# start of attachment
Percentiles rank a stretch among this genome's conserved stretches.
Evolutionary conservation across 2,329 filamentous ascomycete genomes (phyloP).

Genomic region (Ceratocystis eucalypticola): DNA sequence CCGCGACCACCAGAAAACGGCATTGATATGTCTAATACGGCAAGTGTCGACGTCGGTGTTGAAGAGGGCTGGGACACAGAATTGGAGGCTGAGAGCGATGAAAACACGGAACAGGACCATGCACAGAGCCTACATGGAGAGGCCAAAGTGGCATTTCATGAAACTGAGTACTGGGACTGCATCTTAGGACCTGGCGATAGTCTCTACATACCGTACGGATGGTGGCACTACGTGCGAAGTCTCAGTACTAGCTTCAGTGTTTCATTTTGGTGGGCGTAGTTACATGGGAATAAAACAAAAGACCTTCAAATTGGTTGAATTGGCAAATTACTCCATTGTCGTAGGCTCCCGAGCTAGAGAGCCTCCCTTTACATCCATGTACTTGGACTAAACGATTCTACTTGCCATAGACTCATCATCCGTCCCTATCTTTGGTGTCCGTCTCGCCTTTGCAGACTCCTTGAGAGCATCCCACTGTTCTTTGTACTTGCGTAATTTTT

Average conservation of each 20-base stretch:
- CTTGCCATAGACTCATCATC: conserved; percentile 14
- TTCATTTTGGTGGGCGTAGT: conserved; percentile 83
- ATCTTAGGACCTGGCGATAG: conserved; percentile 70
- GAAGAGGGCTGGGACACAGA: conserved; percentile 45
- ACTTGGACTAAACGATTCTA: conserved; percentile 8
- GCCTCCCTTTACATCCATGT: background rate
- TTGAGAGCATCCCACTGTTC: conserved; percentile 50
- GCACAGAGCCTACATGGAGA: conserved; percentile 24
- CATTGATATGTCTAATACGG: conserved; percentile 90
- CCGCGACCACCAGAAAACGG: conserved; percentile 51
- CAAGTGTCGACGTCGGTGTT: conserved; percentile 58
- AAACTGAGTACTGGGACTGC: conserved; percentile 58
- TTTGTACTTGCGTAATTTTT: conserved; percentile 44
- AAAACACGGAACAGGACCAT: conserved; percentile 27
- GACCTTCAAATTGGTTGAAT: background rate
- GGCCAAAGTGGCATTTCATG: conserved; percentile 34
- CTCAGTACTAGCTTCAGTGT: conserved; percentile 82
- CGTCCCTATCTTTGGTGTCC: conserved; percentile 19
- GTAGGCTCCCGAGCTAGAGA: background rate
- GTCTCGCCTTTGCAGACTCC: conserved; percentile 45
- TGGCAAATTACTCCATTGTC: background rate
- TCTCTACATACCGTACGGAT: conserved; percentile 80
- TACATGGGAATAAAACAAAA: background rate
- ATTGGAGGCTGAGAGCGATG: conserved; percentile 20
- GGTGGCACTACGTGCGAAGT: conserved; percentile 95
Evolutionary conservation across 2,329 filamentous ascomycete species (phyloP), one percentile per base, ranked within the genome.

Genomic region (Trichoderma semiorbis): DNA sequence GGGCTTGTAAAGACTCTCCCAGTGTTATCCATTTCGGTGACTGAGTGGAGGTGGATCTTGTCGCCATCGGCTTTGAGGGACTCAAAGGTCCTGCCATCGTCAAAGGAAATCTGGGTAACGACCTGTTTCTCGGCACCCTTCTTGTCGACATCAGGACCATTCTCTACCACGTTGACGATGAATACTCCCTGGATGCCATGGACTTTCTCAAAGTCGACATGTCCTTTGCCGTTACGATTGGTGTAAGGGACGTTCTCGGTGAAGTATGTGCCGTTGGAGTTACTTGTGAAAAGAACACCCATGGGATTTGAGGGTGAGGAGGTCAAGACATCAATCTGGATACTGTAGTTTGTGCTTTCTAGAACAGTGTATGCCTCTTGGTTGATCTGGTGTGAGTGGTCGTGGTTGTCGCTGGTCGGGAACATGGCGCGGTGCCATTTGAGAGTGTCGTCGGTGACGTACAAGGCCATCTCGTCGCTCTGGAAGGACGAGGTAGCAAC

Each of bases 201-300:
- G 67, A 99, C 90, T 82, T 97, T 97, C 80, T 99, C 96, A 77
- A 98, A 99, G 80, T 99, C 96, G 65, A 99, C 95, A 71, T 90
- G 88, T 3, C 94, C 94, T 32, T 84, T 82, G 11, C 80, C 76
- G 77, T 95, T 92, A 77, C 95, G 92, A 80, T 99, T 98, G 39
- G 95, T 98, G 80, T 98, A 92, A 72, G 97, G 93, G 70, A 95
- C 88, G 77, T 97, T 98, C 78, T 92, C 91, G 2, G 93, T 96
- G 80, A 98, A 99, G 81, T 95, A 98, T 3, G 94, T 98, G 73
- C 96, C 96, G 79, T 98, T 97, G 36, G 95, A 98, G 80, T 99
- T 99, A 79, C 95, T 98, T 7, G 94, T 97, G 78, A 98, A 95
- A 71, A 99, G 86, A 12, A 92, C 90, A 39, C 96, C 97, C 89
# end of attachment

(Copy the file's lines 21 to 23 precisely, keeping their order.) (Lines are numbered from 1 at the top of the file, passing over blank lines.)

- CTCAGTACTAGCTTCAGTGT: conserved; percentile 82
- CGTCCCTATCTTTGGTGTCC: conserved; percentile 19
- GTAGGCTCCCGAGCTAGAGA: background rate